This presentation was given at the 2007 Spring Forum of the Maryland Association of Agricultural Fairs and Shows, Inc. It discusses the issues and diseases of primary importance at fairs and other expositions.
Assessing Sheep and Goat Health SUSAN SCHOENIAN Sheep and Goat Specialist Western Maryland Research & Education Center Maryland Cooperative Extension (301) 432-2767 x343 – firstname.lastname@example.org Maryland Association of Agricultural Fairs and Shows Spring Forum - March 18, 2007
Fairs are stressful to livestock
Handling and transportation stress.
New pen mates (?)
Contact with other animals.
Different water, food (?)
Out of their normal routine.
Basic assessment of sheep/goat health
Good body condition
Bright eyes with good eyelid color
Dry nose or slight clear (or white) discharge from nose.
Head and ears up
Tail up (goat)
Healthy hair coat
Clean hocks and hindquarters
Freedom from scabs, sores, abscesses, etc.
Poor body condition
Runny, red, or swollen eyes. Pale eyelids.
Colored discharge from nose
Head and/or ears handing down
Droopy tail (goats)
Rough hair coat
Scabs, abscesses, sores.
Runny or liquid feces; blood or mucous in feces
What is normal? 22 to 28% avg. 28% 27 to 45% avg. 35% Hematocrit (packed cell volume) 70 to 90 beats per minute 70 to 80 beats per minute Pulse 15 to 30 breaths per minute 12 to 20 breaths per minute Respiration 1-2 per minute 2 per minute Ruminations 102-104°F avg. 102°F (101.5-104°F) Rectal Temperature Goats Sheep Parameter
Assessing body condition an estimate of fat and muscle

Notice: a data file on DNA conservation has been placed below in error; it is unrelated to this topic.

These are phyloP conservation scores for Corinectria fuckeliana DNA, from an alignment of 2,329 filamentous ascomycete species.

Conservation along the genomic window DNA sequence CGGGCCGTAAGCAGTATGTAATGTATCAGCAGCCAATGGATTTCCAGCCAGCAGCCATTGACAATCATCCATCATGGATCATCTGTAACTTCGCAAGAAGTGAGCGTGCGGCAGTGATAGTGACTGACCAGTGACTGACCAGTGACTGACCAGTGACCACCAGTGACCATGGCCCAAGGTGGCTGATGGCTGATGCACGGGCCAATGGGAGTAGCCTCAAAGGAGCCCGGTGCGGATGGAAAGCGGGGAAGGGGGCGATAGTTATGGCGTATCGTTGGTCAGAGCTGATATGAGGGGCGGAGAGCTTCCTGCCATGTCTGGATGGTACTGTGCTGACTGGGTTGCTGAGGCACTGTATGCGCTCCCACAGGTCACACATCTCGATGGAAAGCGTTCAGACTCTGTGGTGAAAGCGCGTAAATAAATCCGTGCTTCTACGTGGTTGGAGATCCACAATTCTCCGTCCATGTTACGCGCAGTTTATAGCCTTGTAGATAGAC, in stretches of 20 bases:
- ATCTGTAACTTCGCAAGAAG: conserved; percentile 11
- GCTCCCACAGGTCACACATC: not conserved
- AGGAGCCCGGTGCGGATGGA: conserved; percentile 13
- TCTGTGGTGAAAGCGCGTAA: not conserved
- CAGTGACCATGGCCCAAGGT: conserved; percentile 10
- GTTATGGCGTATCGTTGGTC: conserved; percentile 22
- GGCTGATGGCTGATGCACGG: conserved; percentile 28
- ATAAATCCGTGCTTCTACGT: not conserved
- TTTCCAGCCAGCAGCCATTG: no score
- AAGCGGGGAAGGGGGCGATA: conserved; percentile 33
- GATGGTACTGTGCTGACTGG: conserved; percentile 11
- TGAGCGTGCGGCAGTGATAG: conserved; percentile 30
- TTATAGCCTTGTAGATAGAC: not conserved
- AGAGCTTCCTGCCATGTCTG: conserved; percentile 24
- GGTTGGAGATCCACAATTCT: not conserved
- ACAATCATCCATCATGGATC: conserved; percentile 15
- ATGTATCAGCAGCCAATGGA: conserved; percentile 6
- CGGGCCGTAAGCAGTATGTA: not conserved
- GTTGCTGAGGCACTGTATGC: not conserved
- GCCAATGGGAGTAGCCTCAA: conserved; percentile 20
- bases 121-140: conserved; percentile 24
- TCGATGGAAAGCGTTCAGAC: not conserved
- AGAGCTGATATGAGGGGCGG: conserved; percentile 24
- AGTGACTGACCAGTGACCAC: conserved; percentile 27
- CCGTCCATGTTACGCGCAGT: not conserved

It is a subjective score. The exact score is not as important as the relative scores and differences between scores.
Both the vertical bone protrusion (spinous process) and horizontal protrusion (transverse process) of the loin are felt and used to access body condition scoring.
Highly contagious to other sheep/goats, as well as to people .
Lesions most commonly seen on mouth and lips. blisters -> ulcers -> scabs
Clears up in 1-4 weeks.
Skin diseases: external parasites
Rub, bite, scratch
Dull coat, hair/wool loss, bald patches, dry skin
Redness of skin
Skin diseases: ringworm Club lamb fungus
Caused by a fungus.
Can be transmitted to humans.
Transmitted by animal, equipment, or surroundings.
Slick shearing makes lambs more susceptible.
Causes skin lesions.
Definitive diagnosis is made by culturing the fungus.
Heals on its own in 8 to 16 weeks.
Foot rot and foot scald
Foot rot is caused by the interaction of two anaerobic bacteria and is highly contagious .
Foot scald involves only one bacteria and is not contagious.
Primary symptom is lameness in one or more feet.
They appear the same until you examine the feet.
Foot rot infection is in hoof vs. foot scald which is between toes.
Foot rot has a characteristic foul odor.
Abscesses Disease of concern: Caseous lymphadenitis (CL)
Disease has internal and external form.
Abscesses at lymph-gland sites.
Caused by a bacteria.
No human cases have been reported in U.S.
Pinkeye Infectious keratoconjunctivitis
An inflammation of the inside of the eyelid.
Usually bacterial in cause ( chlamydia, mycoplasma ).
Different from pinkeye in cattle.
Usually infectious and contagious to other sheep and goats.
Symptoms: watery, red, swollen yes; formation of new blood vessels’ cloudiness in white part of eyes; tearing; and crusting (yellow or green pus).
Mild cases heal in 10 to 14 days; severe cases may take 6 weeks to heal.
Symptoms to look for
Elevated body temperature
Heavy, labored breathing
A clear, bilateral, watery nasal discharge is relatively common, especially in sheep, usually due to poor ventilation and/or temperature fluctuations.
Internal parasites (GI worms) are the primary health problem affecting sheep and goats. The barber pole worm ( Haemonchus contortus ) is the worm of primary concern. The barber pole worm is a blood-sucking parasite that causes blood and protein loss (anemia) and edema (“bottle jaw”). Worms have developed resistance to most of the anthelmintics (dewormers).